Download American Icons: The Genesis of a National Visual Language by Benedikt Feldges PDF

By Benedikt Feldges

Regardless of the paintings that has been performed at the energy of visible verbal exchange typically, and in regards to the social impact of tv specifically, television’s dating with fact continues to be whatever of a black field. Even at the present time, the conference that the display services as a window on truth buildings a lot of the construction and reception of televisual narratives. yet as truth should develop into historical past at one aspect, what are we to do with such home windows at the earlier? constructing and utilising a hugely leading edge method of the fashionable picture, American Icons sets out to reveal the historicity of icons, to reframe the background of the display and to dissect the visible middle of a medium that remains so poorly understood. Dismantling the charisma of it appears undying icons and earlier spectacles with their seductive energy to draw the attention, this publication bargains new methods of seeing the mechanisms at paintings in our smooth pictorial tradition.

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Additional resources for American Icons: The Genesis of a National Visual Language (Routledge Research in Cultural and Media Studies)

Sample text

Following McLuhan’s famous observation that the medium itself constitutes the message, the camera within the historical picture symbolically speaks not only of the significance of the presented sights, but also of its own. 3 In rather curious logic, the documentary thus presents modern and past symbols of cameras not only in the role of objective authors of history, but simultaneously as part of that history, and gives them the task not only of witnessing an event, but also of ascribing significance to it, and thus of creating instant history in a truly impersonal fashion.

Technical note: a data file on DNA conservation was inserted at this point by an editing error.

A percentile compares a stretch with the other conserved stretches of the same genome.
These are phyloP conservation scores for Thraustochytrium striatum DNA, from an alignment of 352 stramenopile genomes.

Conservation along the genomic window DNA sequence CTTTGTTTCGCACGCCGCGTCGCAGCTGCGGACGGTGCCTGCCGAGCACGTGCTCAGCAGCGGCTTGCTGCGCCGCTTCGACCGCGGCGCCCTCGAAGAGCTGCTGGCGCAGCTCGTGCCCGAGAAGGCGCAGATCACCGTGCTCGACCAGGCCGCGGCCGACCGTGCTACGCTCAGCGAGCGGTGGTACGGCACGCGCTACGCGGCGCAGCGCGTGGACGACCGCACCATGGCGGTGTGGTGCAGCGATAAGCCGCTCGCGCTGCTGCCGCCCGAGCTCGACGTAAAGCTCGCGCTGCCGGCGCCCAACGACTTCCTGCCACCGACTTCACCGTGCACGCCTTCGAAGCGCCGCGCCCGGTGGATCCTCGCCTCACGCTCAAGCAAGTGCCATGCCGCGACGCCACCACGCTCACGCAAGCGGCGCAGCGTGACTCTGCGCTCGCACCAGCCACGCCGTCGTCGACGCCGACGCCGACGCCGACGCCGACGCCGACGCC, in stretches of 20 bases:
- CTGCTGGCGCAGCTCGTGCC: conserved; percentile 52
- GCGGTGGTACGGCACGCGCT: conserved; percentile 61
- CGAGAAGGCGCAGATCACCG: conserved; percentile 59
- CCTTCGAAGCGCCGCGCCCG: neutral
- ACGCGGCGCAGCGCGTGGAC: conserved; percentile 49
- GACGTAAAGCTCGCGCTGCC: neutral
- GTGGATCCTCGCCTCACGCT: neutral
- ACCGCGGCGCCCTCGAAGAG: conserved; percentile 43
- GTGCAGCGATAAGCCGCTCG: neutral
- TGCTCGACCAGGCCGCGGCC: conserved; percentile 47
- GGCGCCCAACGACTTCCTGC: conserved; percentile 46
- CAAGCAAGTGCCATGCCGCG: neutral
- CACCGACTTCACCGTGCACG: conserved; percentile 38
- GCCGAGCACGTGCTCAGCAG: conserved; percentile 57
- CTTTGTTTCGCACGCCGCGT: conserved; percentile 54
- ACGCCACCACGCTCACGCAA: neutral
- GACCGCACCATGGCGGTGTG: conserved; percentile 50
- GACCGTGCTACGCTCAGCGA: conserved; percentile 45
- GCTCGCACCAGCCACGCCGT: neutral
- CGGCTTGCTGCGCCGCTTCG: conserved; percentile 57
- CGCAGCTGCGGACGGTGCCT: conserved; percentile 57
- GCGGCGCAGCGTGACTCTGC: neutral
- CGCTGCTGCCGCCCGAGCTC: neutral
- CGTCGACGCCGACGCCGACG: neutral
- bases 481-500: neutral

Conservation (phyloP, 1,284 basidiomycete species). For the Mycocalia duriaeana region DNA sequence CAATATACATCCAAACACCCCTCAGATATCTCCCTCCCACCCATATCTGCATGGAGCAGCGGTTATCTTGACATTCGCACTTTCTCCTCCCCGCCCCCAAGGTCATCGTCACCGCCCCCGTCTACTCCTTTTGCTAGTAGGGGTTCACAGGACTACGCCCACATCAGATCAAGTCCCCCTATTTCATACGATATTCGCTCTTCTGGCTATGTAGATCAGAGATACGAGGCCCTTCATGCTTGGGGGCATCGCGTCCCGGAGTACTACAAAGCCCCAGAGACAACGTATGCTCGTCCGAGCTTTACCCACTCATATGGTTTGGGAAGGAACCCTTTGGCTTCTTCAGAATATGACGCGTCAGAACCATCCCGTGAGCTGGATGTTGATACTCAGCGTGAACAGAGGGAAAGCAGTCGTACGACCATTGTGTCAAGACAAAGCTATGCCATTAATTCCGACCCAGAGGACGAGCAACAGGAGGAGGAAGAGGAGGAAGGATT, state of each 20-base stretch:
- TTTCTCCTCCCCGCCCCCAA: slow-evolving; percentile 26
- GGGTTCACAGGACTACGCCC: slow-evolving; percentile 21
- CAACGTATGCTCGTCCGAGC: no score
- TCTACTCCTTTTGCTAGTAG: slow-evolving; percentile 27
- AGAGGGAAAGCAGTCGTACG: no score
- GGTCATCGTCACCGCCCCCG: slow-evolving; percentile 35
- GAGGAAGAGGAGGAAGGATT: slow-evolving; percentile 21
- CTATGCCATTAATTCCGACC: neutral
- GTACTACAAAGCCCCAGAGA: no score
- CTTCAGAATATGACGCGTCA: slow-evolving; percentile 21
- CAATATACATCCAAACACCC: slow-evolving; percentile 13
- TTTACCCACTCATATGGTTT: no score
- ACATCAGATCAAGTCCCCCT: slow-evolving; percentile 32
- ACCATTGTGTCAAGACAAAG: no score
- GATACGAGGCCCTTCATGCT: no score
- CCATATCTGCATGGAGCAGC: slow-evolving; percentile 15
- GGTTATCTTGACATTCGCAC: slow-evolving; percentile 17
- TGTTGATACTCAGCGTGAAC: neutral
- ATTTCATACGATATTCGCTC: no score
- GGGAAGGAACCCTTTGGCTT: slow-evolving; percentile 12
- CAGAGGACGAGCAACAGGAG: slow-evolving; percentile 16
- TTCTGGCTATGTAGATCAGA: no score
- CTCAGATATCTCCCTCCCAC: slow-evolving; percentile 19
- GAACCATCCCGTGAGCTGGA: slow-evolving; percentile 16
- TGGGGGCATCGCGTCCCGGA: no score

In each case, the conventions underlying the visual portrayal of spectators and audiences of past events, including the rhythm assigned to the mise en scène of their response, commence to project content that is less connected to the events’ own, often ritualistic background in society, than to habits of broadcasting that have come to nurture their own ritual of pictorial presentation: a ritual of visual mass-communication that has not yet become history, at least with regard to the documentary’s own mode of presenting the historical spectacle.

The frequency with which the mise en scène quotes the attendance at an event implies a convention at the root of historical television broadcasting that compares oddly with any other form of journalistic coverage. Even if the footage allows following the original words of a politician’s speech, to which this documentary on average allocates only twenty-five seconds or roughly four to five sentences, such coverage places an emphasis on visual content that communicates in an inherently different fashion from a radio or newspaper account.

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